Andrew joined TVS in 2013 and was appointed CEO Europe in September 2014 following a successful career as a Managing Director within a range of organisations from large international PLC’s to medium-sized privately owned companies. Andrew’s role has recently been expanded to include North America. TVS Supply Chain Solutions is a global provider of world-class, end-to-end supply chain services for the automotive, beverage, defence, industrial and utilities markets. It is part of the TVS Group which employs 60,000 people and generates revenues of $7.5bn. TVS SCS itself employs 15,000 people worldwide, has revenues of $1bn and operates in over 25 countries. In this interview, Andrew shares his reflections on the role of trust in an industry where getting the right part, to the right place, at the right time, at the lowest cost, without compromising on quality is critical.
On the importance of trust:
‘We value trust as a really important part of our business. We’re in the supply chain, and what that means is that we are usually connecting the contractual customer with the supplier and we play a role that connects the two. So, we are an extension of the customer’s process and also the supplier’s process. For this to work properly, we have to create trust with both customer and supplier. That’s how we go about doing our business.’
On building a high trust culture:
‘Firstly it’s that relationship piece that we build at all levels. That’s really important. Secondly, in terms of performance, we’re doing our work on behalf of the client and the supplier, therefore we’ve got to be much better at it that they could be themselves. On the basis of that, all the services that we provide are managed by account management processes that have got regular weekly, monthly or quarterly reviews. We also have a trusted culture such that when things go wrong we’re there to help, rather than looking to blame.’
‘At TVS we start building trust at the top. TVS is a family owned business in its fourth generation of family ownership. The family take great pride in giving back to society by sponsoring schools, buses, and all sorts of good causes, so they take a very broad view of what their role is in society as well as the performance of the business. That cascades down. The ultimate organisational trust starts with the family. We then have got the organisation structure that works from there and because they operate from a very thin central function there is a high degree of responsibility that is passed on to the CEOs, me being one of them. It’s our job as CEOs to take those core values, with trust being one of them, and deliver those throughout the organisation. In my own personal role I look after the US as well which makes it a substantial role in the organisation. In summary, building trust is really simple: it’s from top down. When we go out to do our job we know that there is that trust, that when the family says they are going to support you, they do.’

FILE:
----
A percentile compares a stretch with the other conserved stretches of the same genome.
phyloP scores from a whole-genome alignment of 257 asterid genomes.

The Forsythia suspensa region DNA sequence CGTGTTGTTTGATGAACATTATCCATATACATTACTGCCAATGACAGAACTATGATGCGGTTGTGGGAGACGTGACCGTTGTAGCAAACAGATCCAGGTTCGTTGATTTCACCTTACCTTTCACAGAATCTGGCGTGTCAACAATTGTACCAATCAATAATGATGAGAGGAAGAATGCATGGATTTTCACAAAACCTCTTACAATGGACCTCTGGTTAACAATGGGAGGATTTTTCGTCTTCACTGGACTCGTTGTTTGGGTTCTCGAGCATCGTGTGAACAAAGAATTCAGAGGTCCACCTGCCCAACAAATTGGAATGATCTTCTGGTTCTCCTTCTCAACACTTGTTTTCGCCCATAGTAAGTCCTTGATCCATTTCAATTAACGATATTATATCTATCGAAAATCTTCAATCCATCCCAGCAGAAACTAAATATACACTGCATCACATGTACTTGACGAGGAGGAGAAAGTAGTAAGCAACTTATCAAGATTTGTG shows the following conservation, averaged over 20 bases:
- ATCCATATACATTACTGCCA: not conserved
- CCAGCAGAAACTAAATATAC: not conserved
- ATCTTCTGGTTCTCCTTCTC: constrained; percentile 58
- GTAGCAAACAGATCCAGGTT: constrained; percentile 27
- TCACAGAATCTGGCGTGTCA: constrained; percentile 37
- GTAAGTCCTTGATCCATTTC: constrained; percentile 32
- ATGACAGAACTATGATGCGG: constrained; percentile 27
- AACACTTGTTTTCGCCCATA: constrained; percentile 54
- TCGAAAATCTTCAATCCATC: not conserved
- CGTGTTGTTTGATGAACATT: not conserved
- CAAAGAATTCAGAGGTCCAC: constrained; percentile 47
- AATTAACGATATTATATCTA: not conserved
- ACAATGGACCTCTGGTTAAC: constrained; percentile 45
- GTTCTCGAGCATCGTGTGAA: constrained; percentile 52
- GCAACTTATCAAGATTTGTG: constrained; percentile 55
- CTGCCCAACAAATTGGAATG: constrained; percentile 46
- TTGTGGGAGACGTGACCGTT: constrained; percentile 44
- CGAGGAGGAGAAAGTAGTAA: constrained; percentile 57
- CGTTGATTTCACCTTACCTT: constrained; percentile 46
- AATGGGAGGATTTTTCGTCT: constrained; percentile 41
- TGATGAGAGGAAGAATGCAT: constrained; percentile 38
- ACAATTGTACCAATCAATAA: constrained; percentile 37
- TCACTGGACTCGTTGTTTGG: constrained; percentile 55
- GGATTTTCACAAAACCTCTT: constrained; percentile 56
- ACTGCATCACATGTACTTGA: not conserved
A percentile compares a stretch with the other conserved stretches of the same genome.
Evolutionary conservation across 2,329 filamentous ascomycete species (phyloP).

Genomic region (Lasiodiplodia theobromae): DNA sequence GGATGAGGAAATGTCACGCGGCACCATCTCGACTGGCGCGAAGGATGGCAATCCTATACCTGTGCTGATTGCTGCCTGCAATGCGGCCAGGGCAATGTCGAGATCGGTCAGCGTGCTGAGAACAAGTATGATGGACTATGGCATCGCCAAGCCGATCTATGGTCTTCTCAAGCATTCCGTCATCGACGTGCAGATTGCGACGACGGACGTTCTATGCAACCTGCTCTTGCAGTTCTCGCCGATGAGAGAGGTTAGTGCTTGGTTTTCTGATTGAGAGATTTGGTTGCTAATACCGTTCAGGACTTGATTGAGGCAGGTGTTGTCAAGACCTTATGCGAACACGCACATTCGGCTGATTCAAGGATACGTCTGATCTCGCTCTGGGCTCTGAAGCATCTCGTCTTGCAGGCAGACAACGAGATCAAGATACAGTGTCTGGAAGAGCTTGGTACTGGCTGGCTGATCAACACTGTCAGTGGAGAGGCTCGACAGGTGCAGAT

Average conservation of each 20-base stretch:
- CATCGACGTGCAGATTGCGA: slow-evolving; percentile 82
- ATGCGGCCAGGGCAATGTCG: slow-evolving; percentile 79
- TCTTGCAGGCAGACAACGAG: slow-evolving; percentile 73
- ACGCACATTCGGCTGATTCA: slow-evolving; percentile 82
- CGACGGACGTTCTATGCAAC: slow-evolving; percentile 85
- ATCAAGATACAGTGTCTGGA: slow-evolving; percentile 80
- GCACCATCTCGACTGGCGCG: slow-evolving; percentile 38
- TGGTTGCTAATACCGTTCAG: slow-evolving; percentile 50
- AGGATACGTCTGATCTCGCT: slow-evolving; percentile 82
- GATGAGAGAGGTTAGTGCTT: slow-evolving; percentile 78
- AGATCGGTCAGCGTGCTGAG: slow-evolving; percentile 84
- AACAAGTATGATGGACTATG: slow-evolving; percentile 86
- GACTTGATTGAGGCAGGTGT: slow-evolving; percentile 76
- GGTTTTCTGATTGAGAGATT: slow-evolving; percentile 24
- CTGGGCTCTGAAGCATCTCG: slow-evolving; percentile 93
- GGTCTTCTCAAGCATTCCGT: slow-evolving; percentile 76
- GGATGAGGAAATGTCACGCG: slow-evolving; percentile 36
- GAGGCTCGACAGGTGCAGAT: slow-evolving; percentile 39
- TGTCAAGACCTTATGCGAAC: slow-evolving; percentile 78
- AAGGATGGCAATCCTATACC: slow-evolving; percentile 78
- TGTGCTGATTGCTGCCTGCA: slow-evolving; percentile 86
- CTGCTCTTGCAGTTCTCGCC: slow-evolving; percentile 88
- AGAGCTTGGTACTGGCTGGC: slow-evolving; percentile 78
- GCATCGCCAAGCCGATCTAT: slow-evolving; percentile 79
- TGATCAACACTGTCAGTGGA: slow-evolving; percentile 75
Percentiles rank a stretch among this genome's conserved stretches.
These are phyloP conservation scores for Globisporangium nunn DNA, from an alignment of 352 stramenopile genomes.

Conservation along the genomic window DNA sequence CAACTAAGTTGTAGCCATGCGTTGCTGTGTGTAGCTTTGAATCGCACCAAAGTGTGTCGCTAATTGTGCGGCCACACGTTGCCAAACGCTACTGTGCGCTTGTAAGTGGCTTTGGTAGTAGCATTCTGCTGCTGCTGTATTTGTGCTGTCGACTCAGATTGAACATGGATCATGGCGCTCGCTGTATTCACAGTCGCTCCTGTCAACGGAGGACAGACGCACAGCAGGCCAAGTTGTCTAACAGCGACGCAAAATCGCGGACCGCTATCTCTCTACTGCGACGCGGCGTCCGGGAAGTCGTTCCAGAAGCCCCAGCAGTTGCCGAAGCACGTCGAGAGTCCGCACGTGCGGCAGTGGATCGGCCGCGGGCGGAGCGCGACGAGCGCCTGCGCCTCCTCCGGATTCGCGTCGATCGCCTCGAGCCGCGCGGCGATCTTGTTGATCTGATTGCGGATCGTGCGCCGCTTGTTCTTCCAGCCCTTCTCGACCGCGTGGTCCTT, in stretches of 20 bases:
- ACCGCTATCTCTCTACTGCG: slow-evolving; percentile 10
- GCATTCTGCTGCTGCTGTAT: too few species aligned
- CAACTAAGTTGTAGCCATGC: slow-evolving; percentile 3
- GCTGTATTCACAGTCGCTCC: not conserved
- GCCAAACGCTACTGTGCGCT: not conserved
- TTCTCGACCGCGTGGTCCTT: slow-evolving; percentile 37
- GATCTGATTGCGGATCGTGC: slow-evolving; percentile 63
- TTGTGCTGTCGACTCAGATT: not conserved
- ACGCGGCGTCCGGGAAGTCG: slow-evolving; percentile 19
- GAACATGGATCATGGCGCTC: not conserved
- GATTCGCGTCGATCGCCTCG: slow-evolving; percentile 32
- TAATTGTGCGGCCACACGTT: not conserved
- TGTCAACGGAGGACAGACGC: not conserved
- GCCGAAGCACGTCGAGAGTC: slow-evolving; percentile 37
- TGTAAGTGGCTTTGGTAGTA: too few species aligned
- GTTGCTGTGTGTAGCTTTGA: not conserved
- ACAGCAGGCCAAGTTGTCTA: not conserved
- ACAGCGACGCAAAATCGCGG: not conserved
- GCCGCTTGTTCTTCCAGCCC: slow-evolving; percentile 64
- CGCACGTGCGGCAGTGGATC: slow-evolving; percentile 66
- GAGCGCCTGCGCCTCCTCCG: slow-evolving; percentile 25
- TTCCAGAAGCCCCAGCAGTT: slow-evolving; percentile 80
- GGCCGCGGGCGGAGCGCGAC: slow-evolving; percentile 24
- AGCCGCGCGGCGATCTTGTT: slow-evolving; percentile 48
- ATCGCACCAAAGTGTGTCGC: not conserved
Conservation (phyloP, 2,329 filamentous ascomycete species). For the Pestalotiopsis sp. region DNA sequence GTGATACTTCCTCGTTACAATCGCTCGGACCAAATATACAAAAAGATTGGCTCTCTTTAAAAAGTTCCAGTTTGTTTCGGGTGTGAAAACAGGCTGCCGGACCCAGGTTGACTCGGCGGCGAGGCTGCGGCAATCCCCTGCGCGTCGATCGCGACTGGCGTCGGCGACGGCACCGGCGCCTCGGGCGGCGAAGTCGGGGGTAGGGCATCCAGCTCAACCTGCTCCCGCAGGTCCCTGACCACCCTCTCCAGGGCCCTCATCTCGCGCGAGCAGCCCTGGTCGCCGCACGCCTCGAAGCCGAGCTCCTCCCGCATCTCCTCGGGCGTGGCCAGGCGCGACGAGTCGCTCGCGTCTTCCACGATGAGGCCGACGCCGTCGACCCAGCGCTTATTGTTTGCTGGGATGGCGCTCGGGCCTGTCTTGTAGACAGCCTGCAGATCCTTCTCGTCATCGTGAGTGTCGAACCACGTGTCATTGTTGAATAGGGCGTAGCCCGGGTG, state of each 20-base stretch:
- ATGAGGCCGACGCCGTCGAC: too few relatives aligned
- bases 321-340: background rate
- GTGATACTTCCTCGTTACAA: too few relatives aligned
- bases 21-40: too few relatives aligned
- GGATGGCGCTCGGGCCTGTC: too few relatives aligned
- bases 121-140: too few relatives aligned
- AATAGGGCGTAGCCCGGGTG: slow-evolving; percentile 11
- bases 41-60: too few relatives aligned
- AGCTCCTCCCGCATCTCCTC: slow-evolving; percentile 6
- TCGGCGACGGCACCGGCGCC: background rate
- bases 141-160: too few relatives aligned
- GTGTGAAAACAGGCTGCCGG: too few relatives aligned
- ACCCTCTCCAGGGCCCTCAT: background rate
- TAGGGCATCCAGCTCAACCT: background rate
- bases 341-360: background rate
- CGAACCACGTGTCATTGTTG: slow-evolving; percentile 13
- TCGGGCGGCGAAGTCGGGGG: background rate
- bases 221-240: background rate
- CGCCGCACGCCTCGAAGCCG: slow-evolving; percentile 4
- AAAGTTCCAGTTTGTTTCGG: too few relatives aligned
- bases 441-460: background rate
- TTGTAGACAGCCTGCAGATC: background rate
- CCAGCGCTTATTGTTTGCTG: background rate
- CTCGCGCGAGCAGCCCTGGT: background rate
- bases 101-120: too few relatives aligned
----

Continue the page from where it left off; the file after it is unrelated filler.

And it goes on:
On the challenge of measuring trust
‘We don’t have any tangible or intangible numbers that say that’s our measure of trust. We rely on behaviour as a measure of trust rather than numbers. Having said that, taking trust as an extended value and exploring how we link the KPI’s that we have got to that value of trust is something that we haven’t done, being honest about it. All of the things that we do are behavioural and therefore we can link back to how our behaviours play out.’
‘Taking me as an example. I’m an open person so I share things with people so they feel engaged and involved. From a personal point of view I try to be consistent in my behaviour so that this cascades through the organisation. I create trust by being honest about things so that there are no surprises. I don’t think I have ever said something that I didn’t really mean.’
‘I tend to spend more time coaching people now than maybe I used to do in my job as the CEO. I’m now looking for performance in others from a coaching point of view, and to that extent I recently invested in developing leadership training in our organisation and as part of that training we talk about coaching. We have to have a high degree of excellence in what we do. We’ve got to drive our ability to think and behave at a higher level rather than taking things for granted because it does really matter.’
The Nine Habits of Trust:
Two really important aspects of trust emerged from Andrew’s interview. Firstly, the scope that TVS has got, in common with all other businesses, to raise the level of practice of the nine habits; and secondly, the habits that support the critical role of innovation in business.
Andrew is confident that 60% of his people practice the habits in the model. The other 40% mainly includes those who are new and those who perhaps are not so aware of their behaviour. If this is representative, then it presents a big opportunity for leaders to coach people (Habit No. 2) who are new, and not so aware, to raise the level of practice of the habits much closer to 100%.
Also, Andrew highlighted during the interview that the speed at which businesses are now having to innovate is increasing because customers are demanding ever more value, and because of the disruption that is being caused by advances in information technology driving ever-higher expectations of connectivity and results. This begs the question that perhaps innovation is so critical to business success that it merits special focus under Habit No.1, choosing to deliver?
Our thanks to Andrew for his participation and for allowing us to share his insights from the interview. For more information on the Trusted Executive Foundation please refer to this short introductory video. As a first step on the journey of trust, individual and organisational trust surveys based on the nine habits are available. Please email firstname.lastname@example.org for further information.